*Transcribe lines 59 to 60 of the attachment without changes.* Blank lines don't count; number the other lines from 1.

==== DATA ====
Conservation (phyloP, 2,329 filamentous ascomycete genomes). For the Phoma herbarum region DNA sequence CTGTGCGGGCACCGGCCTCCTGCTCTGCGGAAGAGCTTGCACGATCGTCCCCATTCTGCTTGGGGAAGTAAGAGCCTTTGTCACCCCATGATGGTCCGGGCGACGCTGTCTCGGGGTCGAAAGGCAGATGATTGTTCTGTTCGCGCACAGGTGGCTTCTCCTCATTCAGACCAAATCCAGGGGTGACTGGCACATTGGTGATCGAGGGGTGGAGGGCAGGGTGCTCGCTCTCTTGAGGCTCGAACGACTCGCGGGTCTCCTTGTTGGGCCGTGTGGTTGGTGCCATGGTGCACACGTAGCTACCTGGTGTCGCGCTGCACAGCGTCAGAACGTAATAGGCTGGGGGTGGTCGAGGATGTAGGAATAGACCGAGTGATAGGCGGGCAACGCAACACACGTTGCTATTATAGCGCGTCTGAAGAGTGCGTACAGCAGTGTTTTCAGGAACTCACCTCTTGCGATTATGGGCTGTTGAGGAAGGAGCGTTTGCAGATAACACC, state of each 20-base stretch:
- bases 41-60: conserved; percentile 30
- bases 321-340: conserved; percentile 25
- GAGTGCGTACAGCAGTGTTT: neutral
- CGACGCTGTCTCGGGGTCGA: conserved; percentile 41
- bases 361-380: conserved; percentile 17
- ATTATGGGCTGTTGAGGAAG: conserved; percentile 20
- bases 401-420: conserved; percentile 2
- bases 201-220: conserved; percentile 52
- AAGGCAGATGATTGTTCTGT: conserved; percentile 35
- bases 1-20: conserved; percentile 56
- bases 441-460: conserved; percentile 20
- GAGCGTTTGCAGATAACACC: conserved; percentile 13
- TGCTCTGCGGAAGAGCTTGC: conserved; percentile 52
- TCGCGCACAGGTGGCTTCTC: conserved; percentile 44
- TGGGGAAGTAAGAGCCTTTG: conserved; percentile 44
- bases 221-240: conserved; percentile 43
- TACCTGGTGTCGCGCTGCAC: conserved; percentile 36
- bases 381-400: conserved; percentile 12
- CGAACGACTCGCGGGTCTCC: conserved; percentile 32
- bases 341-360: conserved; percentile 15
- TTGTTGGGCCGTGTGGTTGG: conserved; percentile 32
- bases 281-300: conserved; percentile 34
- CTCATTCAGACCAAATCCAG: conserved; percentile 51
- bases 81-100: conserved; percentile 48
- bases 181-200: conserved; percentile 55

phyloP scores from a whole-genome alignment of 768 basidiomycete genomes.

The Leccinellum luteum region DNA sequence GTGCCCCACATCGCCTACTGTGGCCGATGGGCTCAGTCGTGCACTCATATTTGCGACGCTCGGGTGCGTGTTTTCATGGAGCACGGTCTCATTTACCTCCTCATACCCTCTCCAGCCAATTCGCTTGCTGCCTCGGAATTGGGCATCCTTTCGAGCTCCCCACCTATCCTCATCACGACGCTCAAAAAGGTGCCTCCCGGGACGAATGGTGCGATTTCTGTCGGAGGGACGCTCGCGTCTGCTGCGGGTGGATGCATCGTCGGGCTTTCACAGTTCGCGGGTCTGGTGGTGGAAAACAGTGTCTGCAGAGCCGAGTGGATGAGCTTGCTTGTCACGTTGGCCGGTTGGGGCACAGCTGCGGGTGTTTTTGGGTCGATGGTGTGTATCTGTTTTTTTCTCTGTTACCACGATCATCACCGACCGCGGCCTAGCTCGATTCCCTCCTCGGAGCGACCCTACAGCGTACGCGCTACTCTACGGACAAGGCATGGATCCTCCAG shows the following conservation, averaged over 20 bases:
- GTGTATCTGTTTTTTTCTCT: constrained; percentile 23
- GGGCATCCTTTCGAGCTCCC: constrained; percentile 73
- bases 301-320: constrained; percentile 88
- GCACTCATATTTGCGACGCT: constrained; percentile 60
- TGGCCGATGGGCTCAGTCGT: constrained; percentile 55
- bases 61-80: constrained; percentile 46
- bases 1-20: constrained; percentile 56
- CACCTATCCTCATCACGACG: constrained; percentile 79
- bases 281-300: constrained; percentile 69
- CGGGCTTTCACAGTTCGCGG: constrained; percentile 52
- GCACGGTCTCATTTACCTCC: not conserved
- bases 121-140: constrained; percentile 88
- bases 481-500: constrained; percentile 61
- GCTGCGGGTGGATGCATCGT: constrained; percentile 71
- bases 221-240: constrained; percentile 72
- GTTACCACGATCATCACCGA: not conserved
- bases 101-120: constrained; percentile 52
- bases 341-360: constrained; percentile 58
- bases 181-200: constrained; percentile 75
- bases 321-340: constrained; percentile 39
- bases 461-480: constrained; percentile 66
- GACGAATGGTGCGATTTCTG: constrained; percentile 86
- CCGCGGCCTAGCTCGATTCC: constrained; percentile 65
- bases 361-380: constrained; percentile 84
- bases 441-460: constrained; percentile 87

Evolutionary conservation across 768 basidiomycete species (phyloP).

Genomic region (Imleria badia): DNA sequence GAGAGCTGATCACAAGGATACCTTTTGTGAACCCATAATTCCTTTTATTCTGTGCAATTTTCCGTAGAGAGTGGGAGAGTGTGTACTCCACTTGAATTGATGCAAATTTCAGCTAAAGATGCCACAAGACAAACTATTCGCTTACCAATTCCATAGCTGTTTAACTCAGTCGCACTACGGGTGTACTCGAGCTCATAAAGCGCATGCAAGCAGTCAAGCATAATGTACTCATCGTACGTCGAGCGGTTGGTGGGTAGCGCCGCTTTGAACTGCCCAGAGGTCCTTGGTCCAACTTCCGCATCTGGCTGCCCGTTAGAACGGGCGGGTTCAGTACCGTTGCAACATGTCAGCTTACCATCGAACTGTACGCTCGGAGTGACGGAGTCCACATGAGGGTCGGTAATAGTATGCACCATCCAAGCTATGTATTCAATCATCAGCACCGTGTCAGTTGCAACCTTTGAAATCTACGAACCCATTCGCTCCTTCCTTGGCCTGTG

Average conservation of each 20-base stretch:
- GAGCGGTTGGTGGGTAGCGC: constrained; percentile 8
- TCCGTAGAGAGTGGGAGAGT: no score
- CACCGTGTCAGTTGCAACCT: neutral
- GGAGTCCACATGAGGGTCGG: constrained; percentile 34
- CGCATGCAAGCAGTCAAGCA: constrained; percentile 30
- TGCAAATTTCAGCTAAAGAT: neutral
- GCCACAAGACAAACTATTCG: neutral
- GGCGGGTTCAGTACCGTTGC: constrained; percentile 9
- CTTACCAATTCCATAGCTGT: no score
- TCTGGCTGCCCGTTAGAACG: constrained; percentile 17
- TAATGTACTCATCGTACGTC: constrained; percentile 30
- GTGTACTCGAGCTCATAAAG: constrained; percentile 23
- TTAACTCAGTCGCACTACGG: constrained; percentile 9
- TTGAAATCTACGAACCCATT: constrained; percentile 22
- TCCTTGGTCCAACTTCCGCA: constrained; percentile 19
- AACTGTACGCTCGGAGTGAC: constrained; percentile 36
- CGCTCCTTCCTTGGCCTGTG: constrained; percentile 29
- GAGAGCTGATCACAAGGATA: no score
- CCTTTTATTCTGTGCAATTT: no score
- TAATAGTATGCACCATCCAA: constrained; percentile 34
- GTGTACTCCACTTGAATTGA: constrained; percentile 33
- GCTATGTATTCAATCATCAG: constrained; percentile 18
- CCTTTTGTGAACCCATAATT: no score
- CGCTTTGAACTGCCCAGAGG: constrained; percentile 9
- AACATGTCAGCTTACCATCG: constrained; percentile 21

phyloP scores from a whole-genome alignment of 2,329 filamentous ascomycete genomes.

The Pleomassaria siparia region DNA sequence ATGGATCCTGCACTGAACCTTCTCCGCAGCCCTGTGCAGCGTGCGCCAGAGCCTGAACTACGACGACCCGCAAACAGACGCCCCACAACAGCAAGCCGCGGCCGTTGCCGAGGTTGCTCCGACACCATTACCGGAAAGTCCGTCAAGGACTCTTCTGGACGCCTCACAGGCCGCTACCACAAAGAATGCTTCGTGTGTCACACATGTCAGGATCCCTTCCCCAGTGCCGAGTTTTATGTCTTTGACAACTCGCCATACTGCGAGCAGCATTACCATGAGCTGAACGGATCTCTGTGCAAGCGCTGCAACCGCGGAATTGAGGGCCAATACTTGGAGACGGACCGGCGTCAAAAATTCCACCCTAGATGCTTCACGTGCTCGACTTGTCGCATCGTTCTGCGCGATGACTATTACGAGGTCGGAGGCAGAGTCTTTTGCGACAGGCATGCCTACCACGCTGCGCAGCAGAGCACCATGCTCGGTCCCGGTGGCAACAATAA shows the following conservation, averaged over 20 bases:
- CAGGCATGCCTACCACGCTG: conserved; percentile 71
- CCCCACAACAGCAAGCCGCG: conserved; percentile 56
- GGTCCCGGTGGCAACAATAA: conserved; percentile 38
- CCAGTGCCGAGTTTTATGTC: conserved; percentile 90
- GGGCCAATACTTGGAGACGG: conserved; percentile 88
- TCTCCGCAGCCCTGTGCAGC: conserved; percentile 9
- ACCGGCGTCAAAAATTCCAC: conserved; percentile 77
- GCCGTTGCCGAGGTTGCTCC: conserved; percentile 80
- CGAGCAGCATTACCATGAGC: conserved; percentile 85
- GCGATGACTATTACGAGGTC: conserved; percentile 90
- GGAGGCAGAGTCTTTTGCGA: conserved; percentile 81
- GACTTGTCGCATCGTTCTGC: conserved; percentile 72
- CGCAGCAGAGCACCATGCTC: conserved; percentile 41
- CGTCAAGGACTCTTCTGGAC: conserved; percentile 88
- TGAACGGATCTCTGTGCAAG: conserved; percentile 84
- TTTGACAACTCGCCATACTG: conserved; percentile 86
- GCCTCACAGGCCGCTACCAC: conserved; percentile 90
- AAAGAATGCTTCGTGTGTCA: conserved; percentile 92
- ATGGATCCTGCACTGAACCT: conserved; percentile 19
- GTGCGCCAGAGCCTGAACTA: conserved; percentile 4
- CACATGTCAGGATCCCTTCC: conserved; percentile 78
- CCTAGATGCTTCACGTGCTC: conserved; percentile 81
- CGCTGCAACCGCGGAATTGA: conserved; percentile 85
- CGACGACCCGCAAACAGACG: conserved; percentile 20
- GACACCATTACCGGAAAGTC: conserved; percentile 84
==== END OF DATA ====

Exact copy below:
- CACCGTGTCAGTTGCAACCT: neutral
- GGAGTCCACATGAGGGTCGG: constrained; percentile 34